• Parrots
  • Poultry
  • Birds of Prey
  • Pigeons
  • Passerine
  • Bird Accessories and feed
  • Game Birds
  • Wading birds
  • Sea Birds
  • Other birds
  • More
    All Categories
    • All Categories
    • Parrots
    • Poultry
    • Birds of Prey
    • Pigeons
    • Passerine
    • Bird Accessories and feed
    • Game Birds
    • Wading birds
    • Sea Birds
    • Other birds
    • Events
    • Services
    • Other Animals

    How to Care for Turtle Doves

    ArticlePigeon AdviceThursday 14 July 2011
    Share:

    Turtle doves are native to southern parts of Europe, western Asia and North Africa, and in order to keep a turtle dove for sale you need to be aware of the proper methods of care to ensure their health and happiness over their lifetime. Turtle doves can live from 10 to 12 years, so it’s important to learn how best to care for them.

    Turtle doves need appropriate housing. Choose a rectangular cage with bars that are close enough together so that the dove cannot fit its head between them. If the cage has a wire bottom, cover it with paper, because turtle doves do often spend a good deal of time on the ground. Also, make the cage partially enclosed because this will help the doves feel safer and have a sense of security.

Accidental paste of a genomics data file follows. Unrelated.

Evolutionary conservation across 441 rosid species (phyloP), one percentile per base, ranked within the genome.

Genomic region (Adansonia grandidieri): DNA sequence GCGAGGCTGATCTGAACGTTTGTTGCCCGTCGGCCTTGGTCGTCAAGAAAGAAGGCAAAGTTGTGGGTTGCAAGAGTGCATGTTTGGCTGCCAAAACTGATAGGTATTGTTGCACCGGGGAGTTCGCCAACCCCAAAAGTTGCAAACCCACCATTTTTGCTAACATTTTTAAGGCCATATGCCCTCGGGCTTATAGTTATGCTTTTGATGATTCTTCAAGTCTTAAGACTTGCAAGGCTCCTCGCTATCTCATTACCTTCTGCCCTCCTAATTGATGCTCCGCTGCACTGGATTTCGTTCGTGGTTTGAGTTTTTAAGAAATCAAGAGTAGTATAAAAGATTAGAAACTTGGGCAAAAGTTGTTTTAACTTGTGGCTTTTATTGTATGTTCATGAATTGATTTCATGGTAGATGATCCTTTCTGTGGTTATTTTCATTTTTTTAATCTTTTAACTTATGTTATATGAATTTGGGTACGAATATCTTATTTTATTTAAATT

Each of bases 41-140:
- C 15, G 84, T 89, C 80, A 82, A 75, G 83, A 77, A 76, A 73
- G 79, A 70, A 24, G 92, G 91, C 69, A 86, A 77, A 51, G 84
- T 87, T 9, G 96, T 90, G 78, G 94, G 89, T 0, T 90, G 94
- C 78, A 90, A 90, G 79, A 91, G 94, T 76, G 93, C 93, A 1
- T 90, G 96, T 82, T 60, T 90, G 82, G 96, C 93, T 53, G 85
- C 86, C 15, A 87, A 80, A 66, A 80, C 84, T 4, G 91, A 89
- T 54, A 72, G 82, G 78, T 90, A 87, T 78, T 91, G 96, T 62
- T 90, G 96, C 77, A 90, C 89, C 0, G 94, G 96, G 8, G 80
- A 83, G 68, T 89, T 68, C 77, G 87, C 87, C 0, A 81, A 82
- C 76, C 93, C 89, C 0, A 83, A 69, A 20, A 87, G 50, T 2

Turtle doves need a balanced and healthy diet. Buy a commercially-produced seed mix and supplement it with vegetables (lettuce, spinach) and fruits (berries, apples) – however make sure that the fruits and vegetables are only supplements to the seed mix which should form the main part of the dove’s diet.

    Provide supplements such as grit and gravel to help digestion. Add vitamins to the water, and crushed oyster shell or cuttlebone for calcium, which is essential for all birds. 

    Allow the dove to bathe either in a shallow basin of water, a dust bath, or by misting it with a soft spray of lukewarm water once a week.

    Make sure to clean food bowls and water bowls daily. Once a week, disinfect the entire cage to avoid illness. Also, ensure that your turtle dove gets at least half an hour every day outside of the cage so that it can fly around and therefore exercise – if you don’t do this it will get depressed and possibly ill as a result.

    Articles
    Subscribe to our newsletter
    //